So, you’ve decided you want to learn what it’s all about to go on an overnight canoe trip? You’ve got some camping gear, a trusty canoe, a paddle, and a thirst for adventure.
Luckily for you, canoe camping trips are easy to get started, and you’ve come to the right place to learn. On the flip side, however, it’s easy to miss the difficulties that go with canoe camping.
But don’t worry, we’ve got you covered. Our tips will allow you to enjoy your time on the water and make the most of your next boating adventure into the backcountry.
#1 Pack Light
Don’t forget that for every ounce of equipment on your boat, it takes more effort to move the boat forward. This is a mistake I made early on and I paid for it on my first trip.
You can pack a lot more gear into a canoe than you can a kayak, and it’s tempting to bring equipment for every eventuality your imagination conjures up. But try to lighten your load wherever possible and think about packing for your trip as more of a hiking trip – as if you have to carry everything on your back.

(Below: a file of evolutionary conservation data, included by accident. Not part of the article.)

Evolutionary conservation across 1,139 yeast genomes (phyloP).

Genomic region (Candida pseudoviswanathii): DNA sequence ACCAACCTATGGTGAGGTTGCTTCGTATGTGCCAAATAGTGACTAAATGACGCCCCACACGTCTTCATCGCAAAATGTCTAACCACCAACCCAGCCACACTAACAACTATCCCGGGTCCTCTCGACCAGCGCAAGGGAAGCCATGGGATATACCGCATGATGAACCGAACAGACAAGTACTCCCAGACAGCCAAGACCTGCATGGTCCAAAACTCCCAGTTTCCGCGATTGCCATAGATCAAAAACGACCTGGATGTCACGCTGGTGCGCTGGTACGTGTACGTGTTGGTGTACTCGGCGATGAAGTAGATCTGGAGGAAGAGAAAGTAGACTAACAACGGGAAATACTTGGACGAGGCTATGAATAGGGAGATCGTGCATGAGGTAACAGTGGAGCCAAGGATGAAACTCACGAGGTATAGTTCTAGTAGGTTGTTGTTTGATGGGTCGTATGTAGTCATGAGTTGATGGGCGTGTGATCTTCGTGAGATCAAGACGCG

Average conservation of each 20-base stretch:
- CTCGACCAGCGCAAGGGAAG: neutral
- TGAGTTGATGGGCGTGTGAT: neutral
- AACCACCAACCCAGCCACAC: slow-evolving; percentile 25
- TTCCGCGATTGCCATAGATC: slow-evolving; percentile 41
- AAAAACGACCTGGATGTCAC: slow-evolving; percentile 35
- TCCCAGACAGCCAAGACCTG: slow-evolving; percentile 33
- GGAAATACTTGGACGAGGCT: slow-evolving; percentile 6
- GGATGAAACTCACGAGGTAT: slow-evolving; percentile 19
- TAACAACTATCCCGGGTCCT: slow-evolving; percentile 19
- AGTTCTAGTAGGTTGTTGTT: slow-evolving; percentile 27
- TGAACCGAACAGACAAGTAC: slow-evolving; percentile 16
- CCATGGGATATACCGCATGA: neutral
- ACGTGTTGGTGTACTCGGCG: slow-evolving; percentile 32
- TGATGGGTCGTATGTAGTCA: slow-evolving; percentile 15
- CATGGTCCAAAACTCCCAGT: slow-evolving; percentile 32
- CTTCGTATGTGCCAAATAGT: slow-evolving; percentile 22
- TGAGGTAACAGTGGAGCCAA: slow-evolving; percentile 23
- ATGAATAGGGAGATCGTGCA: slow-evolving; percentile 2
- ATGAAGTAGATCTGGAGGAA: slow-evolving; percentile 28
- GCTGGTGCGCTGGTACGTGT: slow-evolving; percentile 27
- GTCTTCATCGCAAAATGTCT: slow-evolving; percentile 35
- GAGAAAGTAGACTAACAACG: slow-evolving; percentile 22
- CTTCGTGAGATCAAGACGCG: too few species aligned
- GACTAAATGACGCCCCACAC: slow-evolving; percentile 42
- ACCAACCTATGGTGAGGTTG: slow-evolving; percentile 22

Your first few trips are going to be an experiment, and you’re likely to pack way more gear than you need. However, in time you’ll master the art of ultralight canoe camping.
#2 Plan for Portages
If you’re paddling a river with known obstructions such as dams, dry spots, rapids, or other obstacles, be prepared to lift your canoe and all of your equipment over land (otherwise known as portaging). Having a highly organized packing system for your gear will make it is easy to transport and carry between portages.
Dumping all of your equipment into the canoe is not a system. Make life easy for yourself by putting in the time upfront to pack your stuff into sacks and dry bags or use your personal hiking bag to keep things organized.
The added bonus of using a backpack? You can just toss the shoulder straps on when it’s time to portage, and everything’s already organized!
Something like this 40L dry bag will serve you very well and will keep your gear organized, portable, and dry.
#3 Start Small
Don’t get over ambitious with your mileage when you’re planning your first trip. 20+ mile days are long, tiring, and very challenging for the beginner paddler. Plan 10-15 mile days until you start to get comfortable with how much ground you can actually cover.